What to do when things go wrong: using challenges, messiness and discomfort as resource
Instead of rushing to ‘fix’ problems and/or ignoring difficulties, participants will be guided in this workshop to find ways to accept and engage with the more uncomfortable moments of research. This could include occasions when things go wrong, personal or family problems, etc. and to engage them as helpful resources within the research journey.
This session will feature a mix of whole group discussions, small group (peer-led) discussions and a substantial teaching component. The workshop will explore the following subjects:
- Clarifying the aims and often messy processes of doctoral research
- How messiness in the PhD can ultimately be beneficial
- The Next Moment Method, for addressing difficult situations with greater ease and uplift – this comprises a simple practice that recentres attention on personal agency and the ability to make a new, more helpful decision or select a ‘better-feeling’ thought in each moment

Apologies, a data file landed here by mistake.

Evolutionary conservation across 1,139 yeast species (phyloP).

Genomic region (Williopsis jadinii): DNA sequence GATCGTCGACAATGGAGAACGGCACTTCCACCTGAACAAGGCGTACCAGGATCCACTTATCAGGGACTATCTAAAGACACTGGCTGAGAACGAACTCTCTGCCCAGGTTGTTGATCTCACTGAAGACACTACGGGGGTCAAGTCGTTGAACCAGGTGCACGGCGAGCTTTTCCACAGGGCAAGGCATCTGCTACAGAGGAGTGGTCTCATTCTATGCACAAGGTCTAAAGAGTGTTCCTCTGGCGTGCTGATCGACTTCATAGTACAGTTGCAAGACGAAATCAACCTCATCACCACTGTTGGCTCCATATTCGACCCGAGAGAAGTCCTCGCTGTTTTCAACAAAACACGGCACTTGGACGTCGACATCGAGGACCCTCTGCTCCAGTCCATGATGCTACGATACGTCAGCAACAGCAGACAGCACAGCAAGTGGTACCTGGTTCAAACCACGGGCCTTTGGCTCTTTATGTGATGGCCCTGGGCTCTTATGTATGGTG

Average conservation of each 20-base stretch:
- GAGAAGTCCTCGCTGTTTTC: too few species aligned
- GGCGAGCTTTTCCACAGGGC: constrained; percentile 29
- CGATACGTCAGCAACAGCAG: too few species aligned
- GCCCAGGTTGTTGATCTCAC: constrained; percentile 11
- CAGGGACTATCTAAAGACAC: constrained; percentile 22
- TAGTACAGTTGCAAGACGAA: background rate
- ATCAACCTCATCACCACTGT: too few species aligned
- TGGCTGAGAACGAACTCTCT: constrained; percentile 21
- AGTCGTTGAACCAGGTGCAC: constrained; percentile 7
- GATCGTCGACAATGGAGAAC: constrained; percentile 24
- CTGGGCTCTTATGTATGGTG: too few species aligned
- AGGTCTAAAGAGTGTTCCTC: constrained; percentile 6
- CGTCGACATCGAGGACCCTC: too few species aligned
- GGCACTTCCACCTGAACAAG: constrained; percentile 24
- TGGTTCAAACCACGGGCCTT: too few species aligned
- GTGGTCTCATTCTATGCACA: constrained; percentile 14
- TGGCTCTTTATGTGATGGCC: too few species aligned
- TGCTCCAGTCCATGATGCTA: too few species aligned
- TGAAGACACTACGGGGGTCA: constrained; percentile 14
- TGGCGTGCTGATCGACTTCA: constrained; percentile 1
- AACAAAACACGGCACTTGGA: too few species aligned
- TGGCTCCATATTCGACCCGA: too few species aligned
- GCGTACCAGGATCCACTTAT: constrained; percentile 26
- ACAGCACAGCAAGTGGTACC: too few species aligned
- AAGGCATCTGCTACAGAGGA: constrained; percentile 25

- Journaling / meditation prompts for working through blocks
Participants will also be encouraged to discuss problems they are currently facing or which they anticipate at later stages of their PhD; and to brainstorm possible solutions and alternative approaches with each other.
This peer-led practice draws on participants’ collective experiences and wisdom, and offers them reassurance that they are not alone in dealing with challenges in their research.
By the end of the workshop, participants will have learned:
- new perspectives and practices for addressing and responding to problems that may arise in their research
- how to recognise messiness and unexpected problems as a useful resource that can enrich not only their research but the development of personal and professional skills
- how to take back control of their research and decision-making process when things go wrong
- 2-hour workshop
- Maximum attendance: 30 participants
- This workshop can be conducted in person or online
- Participants will be provided with a workbook that can be used during the session and kept for future reference